Defining Student Success

By Watson Scott SwailPresident & Senior Research Scholar, Educational Policy Institute

At the start of all our Retention 101 workshops, I ask participants how they define student success. I give them a few minutes and make them write it down. Then we share. Over the years, I have collected over a thousand definitions from people. Here are some verbatim (e.g., unedited) samples from recent participants:

My Definition of Student Success is:

  • Student graduates with bachelor’s degree;
  • Completion of an undergraduate degree in a timely manner;
  • It’s defined by successful completion of an undergraduate degree in a specified timeframe;
  • First-time freshmen who graduate within four years;
  • Degree completion;
  • Maintain GPA for major and graduate;
  • We want to see our students achieve and obtain their goal and dreams of their career and in their personal and professional role in life;
  • Having students that can learn, process what they learn, and be able to critically think in clinical and life situations;
  • Where the student determines what it is he/she should do with their life to be self-sufficient, happy and a contributor to society, and then pursues that self-determination;
  • Supporting the overall student experience, providing opportunities for students to grow personally, develop relationships and social skills, as well succeed academically. Student success is a combination of the personal, social, and academic supports, and collaboration among campus partners, departments and faculty/staff is required to achieve this initiative.

I like to remind participants that an appropriate definition of student success depends greatly upon an individual’s vantage point and can vary greatly depending on whether it emanates from a student, instructional faculty, college staff, the community at large, or policymaker. Note that the list above is truly bifurcated into two separate viewpoints. The first is harder and more concrete. In this view, student success is about graduating students. Getting them through. Given that these comments came from higher education practitioners, including vice presidents, deans, faculty, and staff, it is no wonder—and not incorrect—for them to focus on achievement. Success means retention and persistence to most of us, because that’s how we see if from semester to semester. Ultimately, “who shows up” matters to us. The second set of bullets are more holistic and brings into play the life goals and outcomes of the individual. Themes of growth, happiness, and self-determination echo the belief that higher education is more than a piece of parchment. Rather, it is about contributing to society and making the most of the college opportunity. Bettering oneself. Bettering society.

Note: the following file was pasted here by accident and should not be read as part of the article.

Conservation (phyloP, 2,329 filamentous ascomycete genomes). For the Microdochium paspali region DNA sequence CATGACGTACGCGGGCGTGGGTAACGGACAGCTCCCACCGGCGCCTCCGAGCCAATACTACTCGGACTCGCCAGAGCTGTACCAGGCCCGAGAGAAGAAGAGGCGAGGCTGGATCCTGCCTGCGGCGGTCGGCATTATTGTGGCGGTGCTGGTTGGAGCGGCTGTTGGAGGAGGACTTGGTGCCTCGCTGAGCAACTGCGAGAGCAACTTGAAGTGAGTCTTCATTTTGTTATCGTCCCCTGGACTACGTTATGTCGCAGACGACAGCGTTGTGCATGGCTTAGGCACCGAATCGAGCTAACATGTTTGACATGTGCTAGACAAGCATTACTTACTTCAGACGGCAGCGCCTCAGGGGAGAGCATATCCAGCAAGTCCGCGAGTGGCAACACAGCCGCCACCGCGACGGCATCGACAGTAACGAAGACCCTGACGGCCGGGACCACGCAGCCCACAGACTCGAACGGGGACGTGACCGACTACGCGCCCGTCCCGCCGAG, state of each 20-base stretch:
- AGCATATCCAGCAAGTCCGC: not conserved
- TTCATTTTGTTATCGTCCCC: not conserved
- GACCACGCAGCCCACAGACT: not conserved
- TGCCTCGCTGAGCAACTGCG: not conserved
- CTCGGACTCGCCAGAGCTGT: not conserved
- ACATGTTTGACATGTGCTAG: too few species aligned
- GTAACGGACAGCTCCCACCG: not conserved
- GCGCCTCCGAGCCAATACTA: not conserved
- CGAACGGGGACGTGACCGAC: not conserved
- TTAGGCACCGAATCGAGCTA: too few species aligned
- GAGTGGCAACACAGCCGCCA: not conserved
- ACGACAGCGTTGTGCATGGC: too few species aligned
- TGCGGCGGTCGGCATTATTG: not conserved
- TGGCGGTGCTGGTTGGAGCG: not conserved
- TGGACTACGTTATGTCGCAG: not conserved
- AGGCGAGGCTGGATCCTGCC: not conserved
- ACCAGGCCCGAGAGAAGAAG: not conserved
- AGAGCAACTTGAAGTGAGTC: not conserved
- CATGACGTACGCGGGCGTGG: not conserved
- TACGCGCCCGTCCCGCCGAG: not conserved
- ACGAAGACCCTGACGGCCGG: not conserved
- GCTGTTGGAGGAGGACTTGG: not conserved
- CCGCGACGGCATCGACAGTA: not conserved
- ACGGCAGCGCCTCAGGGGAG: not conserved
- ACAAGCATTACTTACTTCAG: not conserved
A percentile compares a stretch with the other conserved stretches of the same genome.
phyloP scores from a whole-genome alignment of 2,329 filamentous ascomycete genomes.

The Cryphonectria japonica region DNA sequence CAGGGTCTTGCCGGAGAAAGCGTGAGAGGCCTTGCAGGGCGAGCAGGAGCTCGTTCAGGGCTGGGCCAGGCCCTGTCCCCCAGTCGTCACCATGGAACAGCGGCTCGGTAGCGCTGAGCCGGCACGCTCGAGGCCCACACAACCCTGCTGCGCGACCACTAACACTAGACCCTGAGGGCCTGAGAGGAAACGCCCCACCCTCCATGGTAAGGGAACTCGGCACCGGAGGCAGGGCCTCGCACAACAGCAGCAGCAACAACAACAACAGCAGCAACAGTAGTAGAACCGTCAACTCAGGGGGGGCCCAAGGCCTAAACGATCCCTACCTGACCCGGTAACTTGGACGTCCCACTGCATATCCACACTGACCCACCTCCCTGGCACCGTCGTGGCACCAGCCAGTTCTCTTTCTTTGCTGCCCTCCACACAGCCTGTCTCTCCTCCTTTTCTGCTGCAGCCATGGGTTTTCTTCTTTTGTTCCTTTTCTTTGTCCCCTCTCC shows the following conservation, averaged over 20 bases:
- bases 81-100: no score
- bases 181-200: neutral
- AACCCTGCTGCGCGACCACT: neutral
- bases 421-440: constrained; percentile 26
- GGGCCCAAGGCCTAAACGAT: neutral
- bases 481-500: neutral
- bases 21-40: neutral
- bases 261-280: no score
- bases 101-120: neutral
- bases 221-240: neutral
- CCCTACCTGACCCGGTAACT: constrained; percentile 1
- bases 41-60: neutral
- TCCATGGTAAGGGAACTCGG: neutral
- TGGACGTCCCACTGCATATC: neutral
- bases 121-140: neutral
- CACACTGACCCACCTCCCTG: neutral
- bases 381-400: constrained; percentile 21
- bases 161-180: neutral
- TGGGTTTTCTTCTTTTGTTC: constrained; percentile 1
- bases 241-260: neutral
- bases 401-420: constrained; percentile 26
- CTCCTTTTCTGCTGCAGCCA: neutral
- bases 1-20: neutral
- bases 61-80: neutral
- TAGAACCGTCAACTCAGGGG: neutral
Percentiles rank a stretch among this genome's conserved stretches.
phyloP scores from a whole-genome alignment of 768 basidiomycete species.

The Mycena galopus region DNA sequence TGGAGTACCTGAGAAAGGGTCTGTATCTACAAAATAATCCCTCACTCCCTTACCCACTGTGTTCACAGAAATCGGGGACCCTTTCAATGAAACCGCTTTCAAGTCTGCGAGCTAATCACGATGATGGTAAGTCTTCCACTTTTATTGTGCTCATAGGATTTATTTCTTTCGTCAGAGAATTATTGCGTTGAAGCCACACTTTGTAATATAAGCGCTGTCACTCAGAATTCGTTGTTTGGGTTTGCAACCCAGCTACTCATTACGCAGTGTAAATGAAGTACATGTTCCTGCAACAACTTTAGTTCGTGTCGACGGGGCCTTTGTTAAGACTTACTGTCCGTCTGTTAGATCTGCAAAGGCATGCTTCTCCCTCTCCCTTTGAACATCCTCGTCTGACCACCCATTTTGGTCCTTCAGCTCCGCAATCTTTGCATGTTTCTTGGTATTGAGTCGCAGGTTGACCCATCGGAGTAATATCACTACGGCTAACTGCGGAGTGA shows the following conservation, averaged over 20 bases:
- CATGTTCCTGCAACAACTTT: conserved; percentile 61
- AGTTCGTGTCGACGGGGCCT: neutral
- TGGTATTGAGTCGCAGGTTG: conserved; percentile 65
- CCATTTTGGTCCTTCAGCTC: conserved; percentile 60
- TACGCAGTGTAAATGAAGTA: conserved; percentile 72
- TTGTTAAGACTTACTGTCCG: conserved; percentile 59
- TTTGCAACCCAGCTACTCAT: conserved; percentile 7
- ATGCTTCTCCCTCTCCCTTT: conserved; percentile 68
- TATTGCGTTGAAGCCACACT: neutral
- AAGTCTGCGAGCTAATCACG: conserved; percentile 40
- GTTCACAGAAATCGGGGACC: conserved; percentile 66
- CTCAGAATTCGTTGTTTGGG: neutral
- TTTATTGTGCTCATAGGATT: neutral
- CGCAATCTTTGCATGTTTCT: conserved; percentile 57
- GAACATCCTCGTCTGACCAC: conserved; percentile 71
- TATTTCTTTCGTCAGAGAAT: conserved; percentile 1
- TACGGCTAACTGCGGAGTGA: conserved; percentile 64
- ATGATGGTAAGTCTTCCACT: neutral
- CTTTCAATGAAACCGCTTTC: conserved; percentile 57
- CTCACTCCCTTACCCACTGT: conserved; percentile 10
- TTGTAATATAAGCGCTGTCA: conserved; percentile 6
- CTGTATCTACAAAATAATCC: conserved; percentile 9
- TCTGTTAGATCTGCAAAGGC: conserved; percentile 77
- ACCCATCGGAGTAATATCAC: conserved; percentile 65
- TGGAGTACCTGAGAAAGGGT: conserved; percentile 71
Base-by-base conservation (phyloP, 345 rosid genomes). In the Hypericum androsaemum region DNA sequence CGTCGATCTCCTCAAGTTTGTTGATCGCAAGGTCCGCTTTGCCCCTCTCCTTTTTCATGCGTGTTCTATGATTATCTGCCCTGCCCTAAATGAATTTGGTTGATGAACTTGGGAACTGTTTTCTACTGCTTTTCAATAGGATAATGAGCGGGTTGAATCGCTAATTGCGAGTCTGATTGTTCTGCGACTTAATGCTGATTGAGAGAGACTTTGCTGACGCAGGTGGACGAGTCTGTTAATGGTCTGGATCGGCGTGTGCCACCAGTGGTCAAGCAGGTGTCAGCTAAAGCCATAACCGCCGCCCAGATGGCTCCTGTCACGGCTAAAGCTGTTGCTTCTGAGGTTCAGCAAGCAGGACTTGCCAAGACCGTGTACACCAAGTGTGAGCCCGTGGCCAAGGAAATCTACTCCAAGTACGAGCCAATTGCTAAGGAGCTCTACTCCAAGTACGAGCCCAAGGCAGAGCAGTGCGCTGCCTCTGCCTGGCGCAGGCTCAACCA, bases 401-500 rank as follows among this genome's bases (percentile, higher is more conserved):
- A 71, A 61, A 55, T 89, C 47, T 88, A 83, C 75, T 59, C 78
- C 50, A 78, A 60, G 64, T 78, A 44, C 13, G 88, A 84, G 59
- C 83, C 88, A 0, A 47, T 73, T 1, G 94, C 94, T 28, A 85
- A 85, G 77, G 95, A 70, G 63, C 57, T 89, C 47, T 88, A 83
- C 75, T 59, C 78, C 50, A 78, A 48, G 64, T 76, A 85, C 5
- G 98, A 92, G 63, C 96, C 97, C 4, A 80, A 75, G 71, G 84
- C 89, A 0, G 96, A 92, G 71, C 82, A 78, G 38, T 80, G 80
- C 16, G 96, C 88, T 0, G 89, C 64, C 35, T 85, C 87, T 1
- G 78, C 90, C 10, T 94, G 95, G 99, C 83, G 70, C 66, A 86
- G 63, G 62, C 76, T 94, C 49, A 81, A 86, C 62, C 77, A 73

Both perspectives are completely correct. I always ask our workshop attendees to consider the definition from a student’s point of view as well as their own. I think legislators have a more concrete idea of what student success means and it translates mostly into the first grouping of definitions. There are more numbers to consider on the policy front.

Beyond mission statement, it is important for a college or university to ensure that faculty, staff, and students share a definition of what student success is, and perhaps as importantly, what it looks like. Student success, to me, is both a goal—a place to get to—and a vehicle to get there. It is process and outcome on a parallel track. Particularly for institutions, it is essential to understand the building blocks of student success. Ultimately, student success—regardless of definition—is based on policies and practices of the institution. Yes, much is on the back of students and their attitudes, behaviors, situations, and prior preparation. But for the institution, it comes down to what, why, when, and how we do what we do.

WHAT institutions do is critical to student success. Whether the policies and practices of the financial aid office or the instructional methods of particular staff members, what the institution chooses to do—and also what they choose not to do—impacts student success greatly. The institution has great latitude in its decision making. There are state and federal guidelines to contend with, complete with hoops and barriers that make operating an institution both complex and, at times, perplexing. But all institutions deal with the same legalities and rulemaking. The institution has ultimate control over what it does and must think critically about how the campus rules, regulations, and educational practices impact how students persist.

What institutions do is one thing, but the student success dialogue comes down to WHY institutions do these things. I mentioned the obvious legal issues. But beyond that, practitioners must reflect and ask whether the local rules make sense. Are they there just because they always have been? We are all familiar with people saying they do things because ‘that’s the way it has always been done!’ It’s a funny statement when you think about it. The day I start working at a campus, yesterday becomes “always.” If I am told by a staff member that this is the policy on X, Y, and Z, then, in my mind, those three policies have “always” been that way, giving way to not questioning them. That attitude is part of higher education culture. We know that institutional policies and practices started somewhere, and often started for good reason. Occasionally they were installed for wrong reasons that were applied to new circumstances. For this reason, institutions must continually review policies and practices through the lens of student success. “Why do we do this?” “To what purpose will this help or hinder student success on our campus?” These are important questions that institutions rarely pursue and a primary reason why I see many institutions fail on their retention and success efforts. Barriers for barriers sake is not good retention policy.